Fig. 8 shows the TC of Si twinning SL NWs with different diameters. As a comparison, the TCs of straight NWs 2 nm, 4 nm, 6 nm, 8 nm, and 10 nm in diameter are calculated as 18.4, 19.4, 21.0, 22.7, and 24.5 W/mK [18]. The TCs of the NWs with twinning SL are largely decreased compared to the one of pristine NW. There might be two reasons for this reduction being the zigzag geometrical effect and the twinning boundary scattering. However, it was found that, due to the coherent stacking, the twinning boundary has no impact on the TC. This is evidenced by two features: (i) the same TC between the pristine bulk Si and bulk twinning SL where the zigzag geometrical effect is eliminated is obtained; and (ii) no temperature drop at the twinning boundary is observed in non-equilibrium simulations (NEMD) [18].

Interestingly, in a similar fashion to the heterostructure SLs, a minimum TC is observed when changing the period length. However, the mechanism taking place in the twinning SL NWs completely differs from the one observed in heterostructure SLs. In the latter situation, the minimum TC is attributed to the interplay between phonon coherence and interface scattering. In the case of twinning SL NWs, the twinning boundary has no impact on heat transfer. The minimum of TC has to be fully ascribed to the twinning-induced zigzag geometrical effect as was discussed in [18]. This conclusion can be further confirmed by the diameter-dependent SL period corresponding to the minimum TC (Fig. 9).

To explain the large TC decrease as well as the minimal TC, the normal-mode polarization is calculated and shown in Fig. 9. The longitudinal acoustic (LA) mode polarization vectors of each atom are projected on the Y-Z plane in the cases of pristine and twinning SLs with different periods. For pristine NW, normal modes possess well-defined polarization vectors where all atoms show a polarization vector component near unity in the z direction. This indicates that all of the atoms vibrate along the z direction. This is, of course, favourable to phonon transport. When the NW diameter increases while twinning periods remain small, the LA modes of some of the atoms are redistributed and have a reduced y component (Fig. 9b). The corresponding atoms are typically the ones around the kinks. When the SL period increases to the length corresponding to the minimum TC (Fig. 10c), the polarization vectors significantly broaden along directions and no clear preferential orientation appears. Atomic vibrations hence have scattered directions, yielding a hindered phonon transport and a decreased TC compared to shorter period cases. With further elongation of the period, the atomic polarization vectors continue to broaden in the y direction with a small fraction of interchanges between LA modes and transverse acoustic (TA) modes indicated by y components near unity. However, two preferred orientations of the polarization vectors can be clearly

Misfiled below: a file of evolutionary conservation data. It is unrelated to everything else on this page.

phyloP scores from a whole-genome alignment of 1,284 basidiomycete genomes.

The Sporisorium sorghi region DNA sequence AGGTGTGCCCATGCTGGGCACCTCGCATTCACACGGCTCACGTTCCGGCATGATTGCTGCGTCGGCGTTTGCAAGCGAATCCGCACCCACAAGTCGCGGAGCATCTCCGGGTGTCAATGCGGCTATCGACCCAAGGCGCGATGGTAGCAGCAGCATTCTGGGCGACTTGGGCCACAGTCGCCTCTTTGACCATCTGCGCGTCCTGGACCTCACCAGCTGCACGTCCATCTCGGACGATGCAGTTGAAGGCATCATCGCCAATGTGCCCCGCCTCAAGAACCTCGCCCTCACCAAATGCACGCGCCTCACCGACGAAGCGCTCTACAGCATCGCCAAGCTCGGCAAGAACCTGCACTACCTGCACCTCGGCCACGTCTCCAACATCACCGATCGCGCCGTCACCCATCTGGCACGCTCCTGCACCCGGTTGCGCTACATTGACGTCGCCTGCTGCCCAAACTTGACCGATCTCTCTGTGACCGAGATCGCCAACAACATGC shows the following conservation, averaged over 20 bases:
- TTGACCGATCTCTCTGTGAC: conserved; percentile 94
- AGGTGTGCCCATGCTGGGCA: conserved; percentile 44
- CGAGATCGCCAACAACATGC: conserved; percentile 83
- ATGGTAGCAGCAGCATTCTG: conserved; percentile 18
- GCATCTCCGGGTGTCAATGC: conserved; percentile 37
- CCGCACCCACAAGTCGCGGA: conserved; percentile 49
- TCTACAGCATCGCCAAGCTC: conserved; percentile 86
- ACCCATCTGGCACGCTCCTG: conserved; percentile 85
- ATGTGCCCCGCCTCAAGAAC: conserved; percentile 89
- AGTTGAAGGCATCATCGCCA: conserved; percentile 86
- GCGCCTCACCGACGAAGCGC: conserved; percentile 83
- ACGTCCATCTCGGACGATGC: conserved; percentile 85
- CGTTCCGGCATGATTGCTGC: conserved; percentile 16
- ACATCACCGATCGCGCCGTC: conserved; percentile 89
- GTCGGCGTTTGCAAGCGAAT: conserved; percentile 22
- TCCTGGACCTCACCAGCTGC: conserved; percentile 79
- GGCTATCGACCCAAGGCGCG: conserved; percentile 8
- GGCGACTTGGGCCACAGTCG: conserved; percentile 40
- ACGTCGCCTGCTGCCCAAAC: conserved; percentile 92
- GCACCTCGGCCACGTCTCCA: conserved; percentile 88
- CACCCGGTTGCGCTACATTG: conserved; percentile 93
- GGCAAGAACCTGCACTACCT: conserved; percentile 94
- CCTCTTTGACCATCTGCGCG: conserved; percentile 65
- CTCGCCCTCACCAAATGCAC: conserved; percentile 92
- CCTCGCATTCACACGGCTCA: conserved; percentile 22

S. Xiong S. Volz/C. R. Physique ••• (••••) •

Fig.9. Y-Z components of the LA-mode vectors around the frequency 4.0 cm-1 for (a) the pristine, (b) Lp = 1.25 nm, (c) Lp = 1.9 nm, and (d) Lp = 10.6 nm NWs with 2 nm in diameter. The colour represents the number of modes and the maximum value has been normalized to 1. The corresponding structures are schematically indicated in each panel.